Easter in Moscow

I’ve been in Russia at Easter three times, and I’m thankful for the experience of a Russian Orthodox Easter.  I’m thankful for the mysterious pageantry of the Easter vigil, the priests in their gold and white robes, engaged in a thurible dance, censing the thronging congregation against a background of icons, crying out apparently at random, ‘Khristos voskres!’ and evoking the joyful reply ‘Voistinna voskres!’

I’m thankful for the richness and depth the experience of processing around the outside of a lit Orthodox church building, carrying candles in the snowy dark, declaring to anyone who would listen that ‘Christ is risen!’  ‘He is risen indeed!’ I’m thankful for the liberally sprinkled water on Easter morning, the kulich cakes, the painted wooden eggs, and the opportunity I had one year on Iona at Easter to read the gospel in Russian at the Easter Sunday service, and say a Russian grace at lunch.  I’m grateful for the way this has connected me at this very special time of year with a different Christian culture and by extension with Christian cultures across the world, and in particular to a vision of God that is awe-inspiring, mystical, beyond our human understanding.

Elsewhere in Moscow the ex-patriot community met in the British Embassy for a service led by the Church of England priest stationed there, and I’m thankful to him and his team for the cultural home they provided for believers from the UK and other English-speaking parts of the world (me included occasionally).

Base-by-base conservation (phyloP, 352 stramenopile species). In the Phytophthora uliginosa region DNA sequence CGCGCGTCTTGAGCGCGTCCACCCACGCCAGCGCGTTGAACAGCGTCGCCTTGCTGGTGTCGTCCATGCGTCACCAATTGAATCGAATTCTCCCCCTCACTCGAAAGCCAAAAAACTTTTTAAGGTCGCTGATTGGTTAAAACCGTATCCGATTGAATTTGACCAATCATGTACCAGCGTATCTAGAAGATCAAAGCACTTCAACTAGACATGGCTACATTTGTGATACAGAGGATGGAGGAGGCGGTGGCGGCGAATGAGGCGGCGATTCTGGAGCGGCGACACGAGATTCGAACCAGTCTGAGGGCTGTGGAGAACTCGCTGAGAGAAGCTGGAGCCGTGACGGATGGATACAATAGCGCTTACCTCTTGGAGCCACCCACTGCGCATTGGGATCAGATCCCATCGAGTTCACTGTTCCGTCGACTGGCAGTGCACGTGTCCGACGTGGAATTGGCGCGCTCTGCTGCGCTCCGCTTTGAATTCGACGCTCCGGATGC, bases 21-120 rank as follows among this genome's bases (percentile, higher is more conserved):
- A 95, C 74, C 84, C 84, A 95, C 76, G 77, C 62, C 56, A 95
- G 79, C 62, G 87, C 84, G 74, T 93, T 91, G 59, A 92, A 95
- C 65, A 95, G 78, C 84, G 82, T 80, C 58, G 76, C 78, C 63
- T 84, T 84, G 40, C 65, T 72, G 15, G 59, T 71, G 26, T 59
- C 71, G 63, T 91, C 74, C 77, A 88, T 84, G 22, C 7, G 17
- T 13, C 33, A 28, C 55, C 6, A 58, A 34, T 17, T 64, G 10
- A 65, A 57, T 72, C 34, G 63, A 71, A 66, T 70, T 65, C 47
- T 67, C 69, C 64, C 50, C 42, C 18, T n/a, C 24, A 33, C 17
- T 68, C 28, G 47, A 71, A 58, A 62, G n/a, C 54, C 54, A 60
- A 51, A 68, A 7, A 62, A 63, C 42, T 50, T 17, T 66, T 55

After leaving Moscow at short notice, I worshipped at St Aldate’s in Oxford for three months, then at St Thomas’ Crookes for a short while.  Thanks to Mark Stibbe, whom God used to call me back to a former level of commitment, grown weak in my travels abroad.  Thanks to Mark too for inspiring me to think for the first time, as he led an interactive all-age service, ‘I could do that’….  I had preached on occasion before, but this was the first sense that I could ever be a vicar.  I remember thinking ‘I’d have to know God better and be more convinced than I am now if I were going to throw my hat completely in that ring!’  Thank you, Lord, for meeting me and revealing yourself to me.

 

Falling from thankfulness

Re-reading yesterday’s post today I realise how quickly I slipped out of ‘thankful’ mode into ‘appraisal’ mode.  Thursday’s post was a ‘thank you’ letter, that came from a place of gratitude and shone a light on the people who had given their time and effort to serve me.  Friday’s post was more of an appraisal, coming from a place of evaluation, revealing the attitude of a consumer reviewing the products she had purchased.

So I want to put that right if I can.

Here’s a heartfelt thanks to everyone at Bearpark for welcoming me into their community, and teaching me about ministry in the hard places; here’s a heartfelt thanks to all the permanent congregation and staff at St Nick’s, for letting this uncommitted student participate irregularly in the ongoing life and worship of the church without contributing beyond joining in the hymns;  here’s a heartfelt thanks to the staff and particularly the Youth for Christ team at Tubingen Baptist Church and Barbara Black, who ensured there was somewhere I could continue to grow in faith while a long way from home; here’s a heartfelt thanks to the team of Russian Baptists who had the courage to witness to the gospel in the face of ideological opposition; here’s a heartfelt thanks to the priests of the Russian Orthodox Church who kept the rumour of God alive in an atheist nation.